Anne Frank’s Diary Should Have Been Burned

Cynthia Ozick is on my mind. She’s one of my favorite essayists. She has terrible politics when it comes to Israel/Palestine, but hardly anyone writing today can match the astringency of her vision. This, the conclusion to her essay “Who Owns Anne Frank?”, which first appeared in The New Yorker and then in her collection Quarrel and Quandary, gives you a flavor of just how uncompromising she can be.

On Friday, August 4, 1944, the day of the arrest, Miep Gies climbed the stairs to the hiding place and found it ransacked and wrecked. The beleaguered little band had been betrayed by an informer who was paid seven and a half guilders—about a dollar—for each person: sixty guilders for the lot. Miep Gies picked up what she recognized as Anne’s papers and put them away, unread, in her desk drawer. There the diary lay untouched, until Otto Frank emerged alive from Auschwitz. “Had I read it,” she said afterward, “I would have had to burn the diary because it would have been too dangerous for people about whom Anne had written.” It was Miep Gies—the uncommon heroine of this story, a woman profoundly good, a failed savior—who succeeded in rescuing an irreplaceable masterwork. It may be shocking to think this (I am shocked as I think it), but one can imagine a still more salvational outcome: Anne Frank’s diary burned, vanished, lost—saved from a world that made of it all things, some of them true, while floating lightly over the heavier truth of named and inhabited evil.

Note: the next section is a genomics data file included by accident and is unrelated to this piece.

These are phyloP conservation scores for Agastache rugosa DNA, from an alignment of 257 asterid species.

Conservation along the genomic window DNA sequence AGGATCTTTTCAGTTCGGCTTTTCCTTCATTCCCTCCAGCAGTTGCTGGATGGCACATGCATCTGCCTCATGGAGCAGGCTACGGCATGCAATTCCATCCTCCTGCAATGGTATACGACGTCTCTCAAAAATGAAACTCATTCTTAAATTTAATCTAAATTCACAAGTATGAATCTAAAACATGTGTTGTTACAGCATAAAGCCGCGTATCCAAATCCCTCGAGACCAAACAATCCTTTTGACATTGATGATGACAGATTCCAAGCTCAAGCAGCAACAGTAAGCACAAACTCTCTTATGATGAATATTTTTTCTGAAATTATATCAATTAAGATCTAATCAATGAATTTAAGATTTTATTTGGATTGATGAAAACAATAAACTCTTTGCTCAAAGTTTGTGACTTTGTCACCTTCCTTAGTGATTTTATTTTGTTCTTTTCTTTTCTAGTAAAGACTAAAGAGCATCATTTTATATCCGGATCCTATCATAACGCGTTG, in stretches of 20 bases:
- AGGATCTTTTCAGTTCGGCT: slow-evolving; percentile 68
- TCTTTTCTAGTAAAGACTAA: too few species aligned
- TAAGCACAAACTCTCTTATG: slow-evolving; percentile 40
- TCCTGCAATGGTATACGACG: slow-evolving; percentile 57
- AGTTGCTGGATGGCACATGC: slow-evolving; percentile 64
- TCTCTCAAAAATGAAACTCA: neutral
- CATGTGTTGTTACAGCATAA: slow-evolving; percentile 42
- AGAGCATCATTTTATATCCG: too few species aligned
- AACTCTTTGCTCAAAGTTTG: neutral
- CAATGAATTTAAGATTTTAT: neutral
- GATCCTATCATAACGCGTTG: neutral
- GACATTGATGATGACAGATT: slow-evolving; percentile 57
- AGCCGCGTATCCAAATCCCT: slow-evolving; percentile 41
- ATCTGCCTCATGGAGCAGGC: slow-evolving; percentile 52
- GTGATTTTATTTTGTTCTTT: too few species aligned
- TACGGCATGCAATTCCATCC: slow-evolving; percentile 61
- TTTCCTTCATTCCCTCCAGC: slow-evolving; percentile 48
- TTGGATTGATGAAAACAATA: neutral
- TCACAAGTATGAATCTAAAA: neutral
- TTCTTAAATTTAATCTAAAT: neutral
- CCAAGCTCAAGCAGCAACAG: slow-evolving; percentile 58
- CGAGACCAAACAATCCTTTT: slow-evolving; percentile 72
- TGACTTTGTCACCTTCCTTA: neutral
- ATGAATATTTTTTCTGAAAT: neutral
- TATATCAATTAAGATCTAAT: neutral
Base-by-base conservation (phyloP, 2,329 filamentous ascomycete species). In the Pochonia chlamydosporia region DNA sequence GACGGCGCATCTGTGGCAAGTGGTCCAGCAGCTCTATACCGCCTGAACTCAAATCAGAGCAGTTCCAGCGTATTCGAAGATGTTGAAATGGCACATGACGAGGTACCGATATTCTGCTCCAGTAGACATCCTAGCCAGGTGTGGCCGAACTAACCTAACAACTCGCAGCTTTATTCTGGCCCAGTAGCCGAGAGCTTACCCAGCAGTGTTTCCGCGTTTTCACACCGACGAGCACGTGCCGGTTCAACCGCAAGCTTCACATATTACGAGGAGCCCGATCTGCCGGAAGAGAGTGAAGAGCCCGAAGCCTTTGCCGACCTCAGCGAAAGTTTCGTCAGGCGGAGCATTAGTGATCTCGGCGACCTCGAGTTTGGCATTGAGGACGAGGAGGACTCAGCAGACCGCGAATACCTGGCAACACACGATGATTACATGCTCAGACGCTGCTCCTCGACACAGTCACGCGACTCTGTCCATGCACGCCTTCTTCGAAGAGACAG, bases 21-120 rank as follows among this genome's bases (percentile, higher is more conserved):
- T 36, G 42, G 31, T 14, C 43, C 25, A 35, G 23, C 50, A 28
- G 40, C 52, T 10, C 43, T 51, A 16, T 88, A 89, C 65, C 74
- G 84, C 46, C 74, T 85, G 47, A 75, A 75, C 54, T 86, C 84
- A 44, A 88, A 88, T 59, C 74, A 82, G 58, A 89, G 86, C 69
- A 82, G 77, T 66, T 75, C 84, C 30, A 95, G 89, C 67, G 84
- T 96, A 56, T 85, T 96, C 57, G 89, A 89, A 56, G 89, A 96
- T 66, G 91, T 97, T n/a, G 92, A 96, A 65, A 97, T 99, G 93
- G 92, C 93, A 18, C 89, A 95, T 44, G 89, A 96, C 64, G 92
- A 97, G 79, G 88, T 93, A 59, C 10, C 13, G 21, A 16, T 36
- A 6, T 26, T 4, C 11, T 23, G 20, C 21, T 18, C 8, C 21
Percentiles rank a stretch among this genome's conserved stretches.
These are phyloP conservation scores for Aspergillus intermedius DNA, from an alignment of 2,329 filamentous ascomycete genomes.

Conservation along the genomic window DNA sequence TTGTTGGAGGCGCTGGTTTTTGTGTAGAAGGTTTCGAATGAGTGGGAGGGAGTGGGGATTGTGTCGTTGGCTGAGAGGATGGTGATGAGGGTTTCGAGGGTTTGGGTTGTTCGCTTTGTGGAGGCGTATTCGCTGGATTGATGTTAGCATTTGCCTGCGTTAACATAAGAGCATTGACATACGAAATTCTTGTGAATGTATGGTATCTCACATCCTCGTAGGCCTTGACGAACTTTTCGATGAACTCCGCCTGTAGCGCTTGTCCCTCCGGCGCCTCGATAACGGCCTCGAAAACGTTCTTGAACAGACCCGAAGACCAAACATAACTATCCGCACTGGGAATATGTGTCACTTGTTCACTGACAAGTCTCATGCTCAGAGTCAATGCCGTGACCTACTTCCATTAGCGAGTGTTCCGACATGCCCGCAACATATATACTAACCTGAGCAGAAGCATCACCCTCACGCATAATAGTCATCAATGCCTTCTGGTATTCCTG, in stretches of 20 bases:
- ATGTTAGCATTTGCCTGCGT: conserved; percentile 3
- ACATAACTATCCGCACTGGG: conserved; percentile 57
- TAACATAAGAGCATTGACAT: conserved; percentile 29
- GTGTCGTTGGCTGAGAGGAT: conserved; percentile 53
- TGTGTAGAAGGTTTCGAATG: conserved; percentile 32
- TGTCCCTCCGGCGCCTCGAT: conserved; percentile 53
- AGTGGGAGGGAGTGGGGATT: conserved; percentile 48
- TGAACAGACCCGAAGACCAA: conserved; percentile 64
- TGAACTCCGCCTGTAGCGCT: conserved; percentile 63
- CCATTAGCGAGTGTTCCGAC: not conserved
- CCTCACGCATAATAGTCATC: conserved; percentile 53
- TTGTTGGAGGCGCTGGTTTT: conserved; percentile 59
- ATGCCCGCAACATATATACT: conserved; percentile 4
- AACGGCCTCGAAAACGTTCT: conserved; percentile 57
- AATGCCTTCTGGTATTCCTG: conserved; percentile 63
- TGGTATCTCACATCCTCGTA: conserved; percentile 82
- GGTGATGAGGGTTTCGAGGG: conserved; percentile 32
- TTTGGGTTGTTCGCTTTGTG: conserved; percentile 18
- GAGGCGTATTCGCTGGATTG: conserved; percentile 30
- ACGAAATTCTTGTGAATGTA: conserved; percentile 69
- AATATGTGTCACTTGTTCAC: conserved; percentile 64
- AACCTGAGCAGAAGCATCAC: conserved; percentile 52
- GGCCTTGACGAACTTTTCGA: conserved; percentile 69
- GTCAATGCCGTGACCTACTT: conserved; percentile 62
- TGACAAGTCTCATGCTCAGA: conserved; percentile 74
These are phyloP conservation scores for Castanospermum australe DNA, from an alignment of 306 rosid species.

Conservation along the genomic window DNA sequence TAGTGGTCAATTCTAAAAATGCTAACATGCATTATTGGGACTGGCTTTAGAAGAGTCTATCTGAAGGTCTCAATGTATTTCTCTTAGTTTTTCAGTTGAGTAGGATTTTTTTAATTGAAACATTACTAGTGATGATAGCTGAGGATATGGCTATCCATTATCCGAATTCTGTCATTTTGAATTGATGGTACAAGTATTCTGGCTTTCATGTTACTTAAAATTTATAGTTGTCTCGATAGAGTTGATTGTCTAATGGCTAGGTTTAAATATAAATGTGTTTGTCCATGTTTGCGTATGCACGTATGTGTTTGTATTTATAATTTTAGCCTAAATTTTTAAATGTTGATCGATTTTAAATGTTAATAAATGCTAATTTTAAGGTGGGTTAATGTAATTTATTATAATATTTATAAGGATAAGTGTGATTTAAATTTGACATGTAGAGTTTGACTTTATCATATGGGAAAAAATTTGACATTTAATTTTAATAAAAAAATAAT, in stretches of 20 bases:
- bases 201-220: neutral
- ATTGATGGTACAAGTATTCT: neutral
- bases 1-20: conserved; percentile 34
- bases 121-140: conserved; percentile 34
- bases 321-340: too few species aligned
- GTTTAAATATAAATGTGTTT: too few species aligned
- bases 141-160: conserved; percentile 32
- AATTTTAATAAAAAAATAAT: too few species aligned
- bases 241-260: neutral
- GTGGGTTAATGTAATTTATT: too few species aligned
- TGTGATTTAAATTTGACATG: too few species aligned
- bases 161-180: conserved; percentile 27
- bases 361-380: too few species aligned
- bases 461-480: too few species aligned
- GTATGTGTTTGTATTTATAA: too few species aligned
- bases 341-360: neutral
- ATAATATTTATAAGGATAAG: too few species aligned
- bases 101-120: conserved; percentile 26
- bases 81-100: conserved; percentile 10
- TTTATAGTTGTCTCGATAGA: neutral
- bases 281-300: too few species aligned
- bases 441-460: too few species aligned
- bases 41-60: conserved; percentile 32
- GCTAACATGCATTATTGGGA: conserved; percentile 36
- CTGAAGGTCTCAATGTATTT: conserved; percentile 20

H/t Matthew Hunte for finding this on the net.


  1. Freddie deBoer March 30, 2013 at 11:00 am | #

    I find Ozick’s work to be a profoundly mixed bag. Her uncompromising attitude, which I generally admire, frequently causes her to make the most uncharitable readings possible, and she’s prone to sweeping generalizations. But at her best, she’s very, very good.

    • Corey Robin March 30, 2013 at 11:02 am | #

      What do you think is the best example, Freddie, of where her uncompromising attitude leads her astray (anything having to do with Israel/Palestine excepted)?

      On Sat, Mar 30, 2013 at 11:00 AM, Corey Rob

      • Freddie deBoer March 30, 2013 at 11:07 am | #

        Far less important issue, actually– see her response to Ben Marcus’s piece on Jonathan Franzen and experimental fiction, which being from Harpers, I’m finding unGoogleable. May have to go through the journal archive at your school to access it, unfortunately. It’s titled “Literary Entrails” and it’s from the April 2007 issue.

  2. Sean Shannon March 30, 2013 at 11:11 am | #

    A rather interesting and humorous interpretation of the issue is “Hope: A Tragedy” by Shalom Auslander, a novel inwhich the protaganist discovers and old lady living in the attic of his newly purchased country home. She claims to be Anne Frank and has been in hiding for years because she was told she was better off dead than alive… A good read.

  3. BillR March 31, 2013 at 12:05 am | #

    “This lady does know how to light herself up. She has the shrewdness of my neighbor’s cat that rolls on its back and swipes at your hand when you go to pet it.”

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